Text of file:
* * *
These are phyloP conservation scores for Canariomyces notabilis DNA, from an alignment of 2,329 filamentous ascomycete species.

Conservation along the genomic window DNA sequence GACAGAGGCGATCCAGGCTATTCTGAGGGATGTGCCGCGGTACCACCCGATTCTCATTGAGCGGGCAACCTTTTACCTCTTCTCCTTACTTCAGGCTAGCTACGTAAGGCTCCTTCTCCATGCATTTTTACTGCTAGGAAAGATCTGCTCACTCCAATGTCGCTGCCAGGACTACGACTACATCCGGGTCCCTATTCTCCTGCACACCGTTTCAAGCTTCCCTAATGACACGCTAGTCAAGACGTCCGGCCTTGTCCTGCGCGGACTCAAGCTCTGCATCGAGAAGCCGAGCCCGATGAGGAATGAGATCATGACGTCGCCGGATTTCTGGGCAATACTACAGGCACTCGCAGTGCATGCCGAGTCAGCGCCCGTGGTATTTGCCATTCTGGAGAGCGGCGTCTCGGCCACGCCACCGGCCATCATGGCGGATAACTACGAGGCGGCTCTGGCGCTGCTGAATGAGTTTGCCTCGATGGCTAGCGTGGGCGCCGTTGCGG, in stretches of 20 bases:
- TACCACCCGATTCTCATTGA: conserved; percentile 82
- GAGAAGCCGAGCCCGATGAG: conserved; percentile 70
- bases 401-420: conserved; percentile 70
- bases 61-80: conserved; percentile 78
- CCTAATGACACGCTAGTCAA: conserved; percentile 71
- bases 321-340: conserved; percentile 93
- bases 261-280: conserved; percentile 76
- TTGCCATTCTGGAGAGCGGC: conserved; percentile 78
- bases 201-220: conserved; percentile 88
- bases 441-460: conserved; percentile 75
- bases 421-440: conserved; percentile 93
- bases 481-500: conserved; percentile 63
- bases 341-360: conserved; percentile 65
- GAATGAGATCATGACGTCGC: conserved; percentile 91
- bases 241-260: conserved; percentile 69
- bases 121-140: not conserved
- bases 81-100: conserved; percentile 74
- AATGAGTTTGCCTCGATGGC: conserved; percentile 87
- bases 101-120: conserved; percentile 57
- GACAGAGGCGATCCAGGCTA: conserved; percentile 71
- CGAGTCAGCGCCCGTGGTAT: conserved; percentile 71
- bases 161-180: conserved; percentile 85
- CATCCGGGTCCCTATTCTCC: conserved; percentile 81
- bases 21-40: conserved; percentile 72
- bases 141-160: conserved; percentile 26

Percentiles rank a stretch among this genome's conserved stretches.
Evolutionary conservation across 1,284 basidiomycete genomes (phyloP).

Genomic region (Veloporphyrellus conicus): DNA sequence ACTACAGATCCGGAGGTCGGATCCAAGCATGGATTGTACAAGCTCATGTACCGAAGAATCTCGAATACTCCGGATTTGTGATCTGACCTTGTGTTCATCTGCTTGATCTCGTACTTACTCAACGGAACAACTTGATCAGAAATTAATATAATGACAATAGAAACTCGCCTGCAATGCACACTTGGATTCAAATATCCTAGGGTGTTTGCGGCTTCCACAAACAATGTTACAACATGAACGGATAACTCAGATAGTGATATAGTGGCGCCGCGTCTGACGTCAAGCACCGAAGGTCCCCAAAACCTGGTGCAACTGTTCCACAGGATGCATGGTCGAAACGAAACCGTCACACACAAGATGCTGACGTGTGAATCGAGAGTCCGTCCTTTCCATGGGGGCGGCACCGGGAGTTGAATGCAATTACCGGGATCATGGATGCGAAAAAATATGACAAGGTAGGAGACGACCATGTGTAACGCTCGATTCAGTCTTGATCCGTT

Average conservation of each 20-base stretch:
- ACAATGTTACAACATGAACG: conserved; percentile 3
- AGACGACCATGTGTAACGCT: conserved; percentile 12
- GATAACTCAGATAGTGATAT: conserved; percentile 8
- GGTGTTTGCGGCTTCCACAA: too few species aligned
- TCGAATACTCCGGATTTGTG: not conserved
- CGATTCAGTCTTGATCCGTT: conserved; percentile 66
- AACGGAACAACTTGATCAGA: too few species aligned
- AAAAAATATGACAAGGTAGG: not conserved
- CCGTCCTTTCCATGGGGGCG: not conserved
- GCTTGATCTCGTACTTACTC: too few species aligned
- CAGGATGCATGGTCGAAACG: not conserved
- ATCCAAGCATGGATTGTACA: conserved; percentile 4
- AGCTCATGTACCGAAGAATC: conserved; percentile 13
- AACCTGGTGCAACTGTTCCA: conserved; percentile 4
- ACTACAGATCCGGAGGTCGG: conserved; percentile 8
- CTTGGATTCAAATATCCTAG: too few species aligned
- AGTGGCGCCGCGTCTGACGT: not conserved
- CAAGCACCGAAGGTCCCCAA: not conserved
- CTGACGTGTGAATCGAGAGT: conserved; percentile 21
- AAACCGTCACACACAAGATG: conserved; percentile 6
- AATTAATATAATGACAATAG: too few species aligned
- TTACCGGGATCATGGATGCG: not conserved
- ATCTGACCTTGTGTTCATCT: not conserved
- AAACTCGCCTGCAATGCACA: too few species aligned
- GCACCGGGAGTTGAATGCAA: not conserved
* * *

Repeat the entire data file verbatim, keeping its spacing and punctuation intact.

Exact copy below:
These are phyloP conservation scores for Canariomyces notabilis DNA, from an alignment of 2,329 filamentous ascomycete species.

Conservation along the genomic window DNA sequence GACAGAGGCGATCCAGGCTATTCTGAGGGATGTGCCGCGGTACCACCCGATTCTCATTGAGCGGGCAACCTTTTACCTCTTCTCCTTACTTCAGGCTAGCTACGTAAGGCTCCTTCTCCATGCATTTTTACTGCTAGGAAAGATCTGCTCACTCCAATGTCGCTGCCAGGACTACGACTACATCCGGGTCCCTATTCTCCTGCACACCGTTTCAAGCTTCCCTAATGACACGCTAGTCAAGACGTCCGGCCTTGTCCTGCGCGGACTCAAGCTCTGCATCGAGAAGCCGAGCCCGATGAGGAATGAGATCATGACGTCGCCGGATTTCTGGGCAATACTACAGGCACTCGCAGTGCATGCCGAGTCAGCGCCCGTGGTATTTGCCATTCTGGAGAGCGGCGTCTCGGCCACGCCACCGGCCATCATGGCGGATAACTACGAGGCGGCTCTGGCGCTGCTGAATGAGTTTGCCTCGATGGCTAGCGTGGGCGCCGTTGCGG, in stretches of 20 bases:
- TACCACCCGATTCTCATTGA: conserved; percentile 82
- GAGAAGCCGAGCCCGATGAG: conserved; percentile 70
- bases 401-420: conserved; percentile 70
- bases 61-80: conserved; percentile 78
- CCTAATGACACGCTAGTCAA: conserved; percentile 71
- bases 321-340: conserved; percentile 93
- bases 261-280: conserved; percentile 76
- TTGCCATTCTGGAGAGCGGC: conserved; percentile 78
- bases 201-220: conserved; percentile 88
- bases 441-460: conserved; percentile 75
- bases 421-440: conserved; percentile 93
- bases 481-500: conserved; percentile 63
- bases 341-360: conserved; percentile 65
- GAATGAGATCATGACGTCGC: conserved; percentile 91
- bases 241-260: conserved; percentile 69
- bases 121-140: not conserved
- bases 81-100: conserved; percentile 74
- AATGAGTTTGCCTCGATGGC: conserved; percentile 87
- bases 101-120: conserved; percentile 57
- GACAGAGGCGATCCAGGCTA: conserved; percentile 71
- CGAGTCAGCGCCCGTGGTAT: conserved; percentile 71
- bases 161-180: conserved; percentile 85
- CATCCGGGTCCCTATTCTCC: conserved; percentile 81
- bases 21-40: conserved; percentile 72
- bases 141-160: conserved; percentile 26

Percentiles rank a stretch among this genome's conserved stretches.
Evolutionary conservation across 1,284 basidiomycete genomes (phyloP).

Genomic region (Veloporphyrellus conicus): DNA sequence ACTACAGATCCGGAGGTCGGATCCAAGCATGGATTGTACAAGCTCATGTACCGAAGAATCTCGAATACTCCGGATTTGTGATCTGACCTTGTGTTCATCTGCTTGATCTCGTACTTACTCAACGGAACAACTTGATCAGAAATTAATATAATGACAATAGAAACTCGCCTGCAATGCACACTTGGATTCAAATATCCTAGGGTGTTTGCGGCTTCCACAAACAATGTTACAACATGAACGGATAACTCAGATAGTGATATAGTGGCGCCGCGTCTGACGTCAAGCACCGAAGGTCCCCAAAACCTGGTGCAACTGTTCCACAGGATGCATGGTCGAAACGAAACCGTCACACACAAGATGCTGACGTGTGAATCGAGAGTCCGTCCTTTCCATGGGGGCGGCACCGGGAGTTGAATGCAATTACCGGGATCATGGATGCGAAAAAATATGACAAGGTAGGAGACGACCATGTGTAACGCTCGATTCAGTCTTGATCCGTT

Average conservation of each 20-base stretch:
- ACAATGTTACAACATGAACG: conserved; percentile 3
- AGACGACCATGTGTAACGCT: conserved; percentile 12
- GATAACTCAGATAGTGATAT: conserved; percentile 8
- GGTGTTTGCGGCTTCCACAA: too few species aligned
- TCGAATACTCCGGATTTGTG: not conserved
- CGATTCAGTCTTGATCCGTT: conserved; percentile 66
- AACGGAACAACTTGATCAGA: too few species aligned
- AAAAAATATGACAAGGTAGG: not conserved
- CCGTCCTTTCCATGGGGGCG: not conserved
- GCTTGATCTCGTACTTACTC: too few species aligned
- CAGGATGCATGGTCGAAACG: not conserved
- ATCCAAGCATGGATTGTACA: conserved; percentile 4
- AGCTCATGTACCGAAGAATC: conserved; percentile 13
- AACCTGGTGCAACTGTTCCA: conserved; percentile 4
- ACTACAGATCCGGAGGTCGG: conserved; percentile 8
- CTTGGATTCAAATATCCTAG: too few species aligned
- AGTGGCGCCGCGTCTGACGT: not conserved
- CAAGCACCGAAGGTCCCCAA: not conserved
- CTGACGTGTGAATCGAGAGT: conserved; percentile 21
- AAACCGTCACACACAAGATG: conserved; percentile 6
- AATTAATATAATGACAATAG: too few species aligned
- TTACCGGGATCATGGATGCG: not conserved
- ATCTGACCTTGTGTTCATCT: not conserved
- AAACTCGCCTGCAATGCACA: too few species aligned
- GCACCGGGAGTTGAATGCAA: not conserved